Water Talk

Are You Ready For The Make Water Work Challenge? We are!

 

 

 

The RDOS hosted a fun-filled South Okanagan – Make Water Work Pledge and Challenge Event – July 6th.  Community members, leaders of organizations, and politicians stepped up to the podium (soapbox) to regale the audience about what they are doing to steward water and challenge their peers to do the same. Water saving actions describe bathing with buckets to Xeriscape landscaping at a local church (saving water and souls). We learn how architects can use Low Impact Development to leave as much natural scape as possible through to a farmer explaining how she strives to save water on the farm.  Politicians challenge each other’s communities to Pledge to conserve (and be entered to win a $6,000 yard makeover). Yes, you can too! 

The event was augmented by displays from the Okanagan Basin Water Board, The Okanagan Xeriscape Association and Make Water Work! 

Visit: https://www.youtube.com/watch?v=ZjEkFO1jwbA

 

 Are you up for the Challenge? www.makewaterwork.ca

 

 

 

 

 

 

Invasive Mussels Will Cost Everyone. Can Dogs Save Us?

The Okanagan and Similkameen Invasive Species Society (OASISS) partnered with the RBC Blue Water Project Fund and RDOS to bring these 2 knowledgeable, experienced speakers and 2 celebrity dog to the South Okanagan in April 2017.
Cindy Sawchuck manager of Alberta’s K9 Conservation Unit demonstrated how Alberta has revolutionized their invasive mussel detection program using highly specialized dogs. Stephanie Hester from the State of Montana had the unenviable task of facilitating the response to positive detection of mussels in Tiber Reservoir and the subsequent action plans, costs and challenges Montana continues to face in an effort to mitigate their impact.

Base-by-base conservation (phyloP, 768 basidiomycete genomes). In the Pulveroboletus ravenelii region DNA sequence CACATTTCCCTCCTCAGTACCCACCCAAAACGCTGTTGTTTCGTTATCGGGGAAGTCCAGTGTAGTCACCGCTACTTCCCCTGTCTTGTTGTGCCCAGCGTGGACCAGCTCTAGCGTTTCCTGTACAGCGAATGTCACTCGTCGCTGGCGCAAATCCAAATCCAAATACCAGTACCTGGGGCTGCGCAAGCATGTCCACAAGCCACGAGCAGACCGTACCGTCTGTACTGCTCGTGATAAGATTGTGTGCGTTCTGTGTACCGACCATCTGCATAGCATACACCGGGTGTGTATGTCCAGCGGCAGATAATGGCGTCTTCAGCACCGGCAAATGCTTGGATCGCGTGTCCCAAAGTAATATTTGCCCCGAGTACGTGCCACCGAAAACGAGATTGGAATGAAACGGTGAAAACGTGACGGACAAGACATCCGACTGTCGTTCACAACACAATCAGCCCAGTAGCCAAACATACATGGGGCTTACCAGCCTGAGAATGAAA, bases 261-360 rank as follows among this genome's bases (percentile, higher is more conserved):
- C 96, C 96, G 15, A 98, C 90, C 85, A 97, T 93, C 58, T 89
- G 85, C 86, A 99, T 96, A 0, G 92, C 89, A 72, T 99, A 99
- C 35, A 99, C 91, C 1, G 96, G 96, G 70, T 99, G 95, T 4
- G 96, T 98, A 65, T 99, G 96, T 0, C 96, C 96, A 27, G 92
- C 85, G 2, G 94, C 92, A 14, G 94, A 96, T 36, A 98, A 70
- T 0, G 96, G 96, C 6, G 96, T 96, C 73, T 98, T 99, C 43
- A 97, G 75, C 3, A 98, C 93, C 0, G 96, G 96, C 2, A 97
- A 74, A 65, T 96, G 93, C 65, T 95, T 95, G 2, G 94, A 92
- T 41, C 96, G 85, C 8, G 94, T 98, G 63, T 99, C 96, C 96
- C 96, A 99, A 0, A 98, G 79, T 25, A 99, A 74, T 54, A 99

Cindy Sawchuck and Hilo: https://www.youtube.com/watch?v=CnX3dzP2w88

 Stephanie Hester: https://www.youtube.com/watch?v=478H2rqGg2s

Earth Day 2017

Irrigation 101 and Beyond – presented by Carlos Pacheco of Irrigation Design Management

This PPT was part of a workshop held at West Bench Elementary school in West Bench in April 2017 – Earth Day.

The PPT describes basic technical aspects of irrigation, different systems, some common parts of an irrigation system, and where to look for potential leaks.

Irrigation is a very mathematically based and uses science and understanding this helps us to realize why it is a good rule of thumb to have a knowledgeable irrigation professional involved, at any stage, whether at the supply shop, the initial design of new system or when modifying your landscape irrigation system.

One of the workshop’s important ‘take-away’ tid-bits was learning that irrigation emitters have evolved, and the best ones to use are the many ‘PC’ rated emitters. The PC stands for  Pressure Compensation, meaning the same amount of water is delivered to each plant from one end of the line to the other. A great boon for those who notice that in their system that the last sections of plant material are shorted water while the first areas receive more than they need.

2016 Managing Water - An Update Report Card - How Are We Doing?

Robert (Bob) Sandford – renowned international speaker and advisor on water issues. Bob Sandford is the EPCOR Water Security Research Chair at the United Nations University Institute for Water Environment and Health. In his work Bob is committed to translating scientific research outcomes into language decision-makers can use to craft timely and meaningful public policy.